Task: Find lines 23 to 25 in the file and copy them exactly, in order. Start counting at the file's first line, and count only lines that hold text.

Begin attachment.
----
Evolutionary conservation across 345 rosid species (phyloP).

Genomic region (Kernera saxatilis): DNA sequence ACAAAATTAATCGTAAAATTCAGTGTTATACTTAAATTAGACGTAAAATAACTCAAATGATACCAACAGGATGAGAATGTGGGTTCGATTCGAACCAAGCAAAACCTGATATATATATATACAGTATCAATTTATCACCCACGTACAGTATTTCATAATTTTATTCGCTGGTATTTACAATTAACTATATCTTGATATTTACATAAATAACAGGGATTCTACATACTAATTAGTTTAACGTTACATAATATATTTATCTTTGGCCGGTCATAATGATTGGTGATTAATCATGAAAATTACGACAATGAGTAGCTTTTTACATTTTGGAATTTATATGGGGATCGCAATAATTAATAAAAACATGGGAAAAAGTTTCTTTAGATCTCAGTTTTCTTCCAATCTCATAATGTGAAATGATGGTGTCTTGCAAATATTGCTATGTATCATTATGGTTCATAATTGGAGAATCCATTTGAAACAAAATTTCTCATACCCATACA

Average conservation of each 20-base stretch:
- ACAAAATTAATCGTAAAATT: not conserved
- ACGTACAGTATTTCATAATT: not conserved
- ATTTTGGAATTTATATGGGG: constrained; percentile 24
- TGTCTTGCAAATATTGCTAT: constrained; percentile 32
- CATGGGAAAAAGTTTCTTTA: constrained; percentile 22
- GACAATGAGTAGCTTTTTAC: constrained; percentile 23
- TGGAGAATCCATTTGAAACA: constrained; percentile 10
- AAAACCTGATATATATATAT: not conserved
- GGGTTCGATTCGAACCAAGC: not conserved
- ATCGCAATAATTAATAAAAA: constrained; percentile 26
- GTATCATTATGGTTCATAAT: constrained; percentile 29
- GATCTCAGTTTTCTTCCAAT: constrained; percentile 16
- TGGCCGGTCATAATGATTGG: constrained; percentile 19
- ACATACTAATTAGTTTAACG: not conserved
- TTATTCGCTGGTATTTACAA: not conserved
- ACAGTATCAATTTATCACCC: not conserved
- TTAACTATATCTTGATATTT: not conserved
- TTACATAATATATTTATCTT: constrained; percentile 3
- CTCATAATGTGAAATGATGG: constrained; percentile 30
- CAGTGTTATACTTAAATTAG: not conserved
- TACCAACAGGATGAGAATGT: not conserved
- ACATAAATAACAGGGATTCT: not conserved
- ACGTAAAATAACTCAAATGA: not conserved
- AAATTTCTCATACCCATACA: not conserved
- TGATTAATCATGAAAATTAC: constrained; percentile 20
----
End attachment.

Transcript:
- CAGTGTTATACTTAAATTAG: not conserved
- TACCAACAGGATGAGAATGT: not conserved
- ACATAAATAACAGGGATTCT: not conserved